CHICAGO (Reuters) - Archer Daniels Midland Co said on Monday that it would restructure its business units, as the U.S. agricultural merchant seeks ways to remain competitive in the face of persistent tight margins in the global grains sector.
ADM and rival grain merchants such as Bunge Ltd and Cargill Inc have struggled as a global oversupply of food commodities has made it tough to turn a profit on their core business: buying, processing, and selling corn, soy and wheat.
The companies have been trying to diversify into higher-margin sectors, such as food ingredients and aquaculture feed, to compensate for the poor returns on their traditional grain handling businesses.
Chicago-based ADM said it was shifting its business segments into four new units - carbohydrate solutions, nutrition, oilseeds and origination - to differentiate its offerings to customers.
Among other things, the shift more clearly separates the company’s wheat milling and ingredients businesses from its grain-trading business.
ADM, which dates back to 1902, has in recent years also lost key traders and exited energy trading. It named a new chief growth officer last year.
Chief Executive Juan Luciano said in a statement that ADM has been trying to become a “more agile and efficient company,” and the reorganization will help continue that effort.
Its rivals, too, have been shaking up operations in a bid to bolster financial results.
In November, Bunge said it was reducing the number of its operating units to three from five.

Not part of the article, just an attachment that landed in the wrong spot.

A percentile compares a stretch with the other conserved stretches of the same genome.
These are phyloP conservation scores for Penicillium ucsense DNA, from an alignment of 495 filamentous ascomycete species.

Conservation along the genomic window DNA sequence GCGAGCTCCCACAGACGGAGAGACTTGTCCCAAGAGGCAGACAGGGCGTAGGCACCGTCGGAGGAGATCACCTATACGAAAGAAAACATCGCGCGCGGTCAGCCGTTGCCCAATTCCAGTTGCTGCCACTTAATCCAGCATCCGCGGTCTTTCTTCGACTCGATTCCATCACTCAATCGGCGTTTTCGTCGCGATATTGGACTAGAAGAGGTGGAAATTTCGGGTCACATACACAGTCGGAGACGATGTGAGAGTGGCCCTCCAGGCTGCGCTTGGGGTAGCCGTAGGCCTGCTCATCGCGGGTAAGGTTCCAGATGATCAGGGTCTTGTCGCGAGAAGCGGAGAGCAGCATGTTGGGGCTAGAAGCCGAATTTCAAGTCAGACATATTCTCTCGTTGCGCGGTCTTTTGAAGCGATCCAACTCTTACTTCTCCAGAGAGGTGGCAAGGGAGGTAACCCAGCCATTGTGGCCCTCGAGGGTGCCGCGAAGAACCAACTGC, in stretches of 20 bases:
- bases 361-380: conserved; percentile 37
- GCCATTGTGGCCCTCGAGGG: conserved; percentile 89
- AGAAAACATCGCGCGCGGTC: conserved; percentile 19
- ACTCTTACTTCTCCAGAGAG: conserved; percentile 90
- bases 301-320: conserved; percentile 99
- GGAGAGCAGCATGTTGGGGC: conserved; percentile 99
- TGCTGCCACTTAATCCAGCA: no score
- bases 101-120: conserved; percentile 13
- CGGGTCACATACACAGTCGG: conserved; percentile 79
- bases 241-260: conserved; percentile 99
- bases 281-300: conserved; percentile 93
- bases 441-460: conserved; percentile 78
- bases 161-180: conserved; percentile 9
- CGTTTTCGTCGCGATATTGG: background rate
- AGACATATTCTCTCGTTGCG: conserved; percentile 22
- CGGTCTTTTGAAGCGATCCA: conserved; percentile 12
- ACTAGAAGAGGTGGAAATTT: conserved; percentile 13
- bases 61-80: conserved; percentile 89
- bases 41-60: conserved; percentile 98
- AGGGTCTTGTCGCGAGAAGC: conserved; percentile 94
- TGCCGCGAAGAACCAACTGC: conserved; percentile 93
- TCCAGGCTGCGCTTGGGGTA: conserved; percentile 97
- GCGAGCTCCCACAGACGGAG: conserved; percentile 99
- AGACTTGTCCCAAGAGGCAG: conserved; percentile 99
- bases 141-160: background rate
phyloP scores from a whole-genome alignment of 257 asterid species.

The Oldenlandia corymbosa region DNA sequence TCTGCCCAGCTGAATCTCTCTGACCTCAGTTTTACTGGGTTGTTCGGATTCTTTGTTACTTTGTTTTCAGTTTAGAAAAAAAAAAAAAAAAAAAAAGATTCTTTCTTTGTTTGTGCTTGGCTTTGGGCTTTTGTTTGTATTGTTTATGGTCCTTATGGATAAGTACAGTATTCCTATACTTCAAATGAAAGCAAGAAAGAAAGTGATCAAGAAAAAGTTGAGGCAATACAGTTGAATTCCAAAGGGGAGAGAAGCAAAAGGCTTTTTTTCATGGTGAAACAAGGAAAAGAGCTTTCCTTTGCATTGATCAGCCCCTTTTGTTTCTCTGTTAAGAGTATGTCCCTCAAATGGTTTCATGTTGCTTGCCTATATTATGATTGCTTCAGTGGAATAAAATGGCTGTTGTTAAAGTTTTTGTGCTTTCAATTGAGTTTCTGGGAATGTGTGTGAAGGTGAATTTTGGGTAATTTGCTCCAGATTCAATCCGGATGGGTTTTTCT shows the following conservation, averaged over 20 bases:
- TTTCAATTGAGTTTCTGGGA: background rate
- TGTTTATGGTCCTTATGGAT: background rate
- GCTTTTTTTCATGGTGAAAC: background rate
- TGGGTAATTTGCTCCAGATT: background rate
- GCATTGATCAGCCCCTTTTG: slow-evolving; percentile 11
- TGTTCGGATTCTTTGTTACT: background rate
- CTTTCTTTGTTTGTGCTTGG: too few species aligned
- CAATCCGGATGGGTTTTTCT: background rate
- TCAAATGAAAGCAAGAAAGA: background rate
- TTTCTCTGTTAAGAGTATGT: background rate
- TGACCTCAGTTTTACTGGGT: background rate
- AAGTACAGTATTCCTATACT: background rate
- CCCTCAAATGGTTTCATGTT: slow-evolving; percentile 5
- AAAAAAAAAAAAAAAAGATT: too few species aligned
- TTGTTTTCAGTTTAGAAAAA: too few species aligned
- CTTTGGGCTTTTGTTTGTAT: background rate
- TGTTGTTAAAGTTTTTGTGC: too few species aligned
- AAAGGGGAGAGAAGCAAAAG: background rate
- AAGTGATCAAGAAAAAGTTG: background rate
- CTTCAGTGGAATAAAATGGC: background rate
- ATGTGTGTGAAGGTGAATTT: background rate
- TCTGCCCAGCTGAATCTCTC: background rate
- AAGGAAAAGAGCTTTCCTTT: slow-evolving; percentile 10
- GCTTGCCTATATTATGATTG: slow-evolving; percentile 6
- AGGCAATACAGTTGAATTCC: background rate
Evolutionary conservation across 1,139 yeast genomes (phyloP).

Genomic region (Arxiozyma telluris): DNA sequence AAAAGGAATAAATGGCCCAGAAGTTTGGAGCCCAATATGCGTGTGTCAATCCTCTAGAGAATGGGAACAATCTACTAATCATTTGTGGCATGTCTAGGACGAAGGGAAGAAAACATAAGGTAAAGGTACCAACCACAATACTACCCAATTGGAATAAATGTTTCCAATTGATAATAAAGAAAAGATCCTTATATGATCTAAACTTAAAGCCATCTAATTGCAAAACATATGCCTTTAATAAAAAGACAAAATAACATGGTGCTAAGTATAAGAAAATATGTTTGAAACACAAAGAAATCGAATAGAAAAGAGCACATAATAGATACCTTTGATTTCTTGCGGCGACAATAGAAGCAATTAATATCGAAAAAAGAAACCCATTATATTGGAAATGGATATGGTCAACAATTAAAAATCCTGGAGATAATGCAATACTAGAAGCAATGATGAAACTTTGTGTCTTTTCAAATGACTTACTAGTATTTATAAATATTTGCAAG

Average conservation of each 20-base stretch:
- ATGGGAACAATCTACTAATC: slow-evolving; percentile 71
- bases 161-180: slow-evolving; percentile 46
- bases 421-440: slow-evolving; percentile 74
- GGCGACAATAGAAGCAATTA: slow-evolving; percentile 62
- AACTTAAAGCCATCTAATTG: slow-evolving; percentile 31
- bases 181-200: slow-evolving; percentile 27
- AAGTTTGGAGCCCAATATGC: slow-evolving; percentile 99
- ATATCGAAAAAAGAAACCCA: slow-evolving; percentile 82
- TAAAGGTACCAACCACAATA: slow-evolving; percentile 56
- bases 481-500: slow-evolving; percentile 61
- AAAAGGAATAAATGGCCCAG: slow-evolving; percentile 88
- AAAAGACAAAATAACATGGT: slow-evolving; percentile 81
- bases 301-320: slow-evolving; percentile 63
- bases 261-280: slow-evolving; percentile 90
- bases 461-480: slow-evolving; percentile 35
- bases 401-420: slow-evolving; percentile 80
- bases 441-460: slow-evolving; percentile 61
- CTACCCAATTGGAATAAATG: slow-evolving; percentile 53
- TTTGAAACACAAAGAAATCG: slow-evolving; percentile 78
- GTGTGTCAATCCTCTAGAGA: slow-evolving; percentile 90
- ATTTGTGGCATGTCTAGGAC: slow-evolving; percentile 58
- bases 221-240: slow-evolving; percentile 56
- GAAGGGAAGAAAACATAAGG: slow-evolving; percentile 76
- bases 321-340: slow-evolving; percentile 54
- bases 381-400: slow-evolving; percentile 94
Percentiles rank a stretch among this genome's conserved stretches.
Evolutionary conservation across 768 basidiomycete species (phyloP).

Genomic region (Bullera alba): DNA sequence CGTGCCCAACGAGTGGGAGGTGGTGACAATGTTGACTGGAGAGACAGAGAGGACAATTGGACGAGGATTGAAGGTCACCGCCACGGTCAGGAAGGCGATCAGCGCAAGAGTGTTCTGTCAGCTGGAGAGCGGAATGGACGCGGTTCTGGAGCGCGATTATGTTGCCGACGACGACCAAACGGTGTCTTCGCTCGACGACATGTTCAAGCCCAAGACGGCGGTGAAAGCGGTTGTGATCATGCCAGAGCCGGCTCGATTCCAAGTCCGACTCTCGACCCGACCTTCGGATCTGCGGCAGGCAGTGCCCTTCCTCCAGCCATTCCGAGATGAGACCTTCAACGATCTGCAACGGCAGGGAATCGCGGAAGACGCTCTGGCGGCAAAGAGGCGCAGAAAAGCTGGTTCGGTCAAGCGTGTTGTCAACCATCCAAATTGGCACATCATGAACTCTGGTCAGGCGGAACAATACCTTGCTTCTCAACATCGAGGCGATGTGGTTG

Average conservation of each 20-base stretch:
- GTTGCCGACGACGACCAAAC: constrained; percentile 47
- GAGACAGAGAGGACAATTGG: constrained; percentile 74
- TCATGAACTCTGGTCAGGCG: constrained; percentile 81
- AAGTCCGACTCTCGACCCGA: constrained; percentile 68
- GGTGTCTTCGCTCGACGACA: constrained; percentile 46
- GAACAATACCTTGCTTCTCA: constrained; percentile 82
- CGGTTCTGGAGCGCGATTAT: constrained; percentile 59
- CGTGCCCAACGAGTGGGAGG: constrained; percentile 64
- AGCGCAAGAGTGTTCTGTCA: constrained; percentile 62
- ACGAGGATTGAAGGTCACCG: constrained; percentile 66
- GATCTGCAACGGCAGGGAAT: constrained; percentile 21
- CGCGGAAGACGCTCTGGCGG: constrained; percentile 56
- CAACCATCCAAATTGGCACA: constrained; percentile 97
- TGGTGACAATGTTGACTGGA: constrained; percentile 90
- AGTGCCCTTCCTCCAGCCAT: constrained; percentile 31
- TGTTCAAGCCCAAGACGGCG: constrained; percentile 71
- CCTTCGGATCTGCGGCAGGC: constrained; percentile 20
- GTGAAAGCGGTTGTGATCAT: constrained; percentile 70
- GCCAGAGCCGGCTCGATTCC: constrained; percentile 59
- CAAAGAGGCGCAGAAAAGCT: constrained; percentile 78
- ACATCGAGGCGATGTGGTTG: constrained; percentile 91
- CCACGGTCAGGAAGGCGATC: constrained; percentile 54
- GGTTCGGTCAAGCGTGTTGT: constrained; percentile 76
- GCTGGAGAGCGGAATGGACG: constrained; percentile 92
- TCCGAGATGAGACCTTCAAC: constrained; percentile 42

Cargill overhauled its management team in 2015.
For ADM, some of these changes also date back to 2015, when it created a new business unit, Wild Flavors and Specialty Ingredients, after it bought natural flavorings company Wild for about $3 billion.
More recently, ADM has broadened its international operations in the face of the global grain glut, buying a stake in corn mills in Russia and entering a soybean joint venture with Cargill in Egypt.
ADM’s pre-restructure units are agricultural services, corn processing, oilseeds processing, and Wild Flavors and specialty ingredients.
After the restructure, most of its agricultural services operations, which include grain trading, will be housed in an origination unit that will be led by Stefano Rettore. Rettore left rival CHS Inc last year to become ADM’s chief risk officer.
ADM’s wheat milling business, which has been in the agricultural services unit, and its corn processing division will become part of a new carbohydrates solutions segment. Chris Cuddy, who was president of corn processing, will lead the unit.
Wild Flavors will be housed in a new nutrition unit, which will be led by Vince Macciocchi, who was formerly president of the Wild division. The oilseeds segment will remain unchanged.
ADM said its new business segments will be reflected in its financial results beginning with the first quarter of 2018, which are due on May 1.
Reporting by PJ Huffstutter and Tom Polansek, Editing by Rosalba O’Brien
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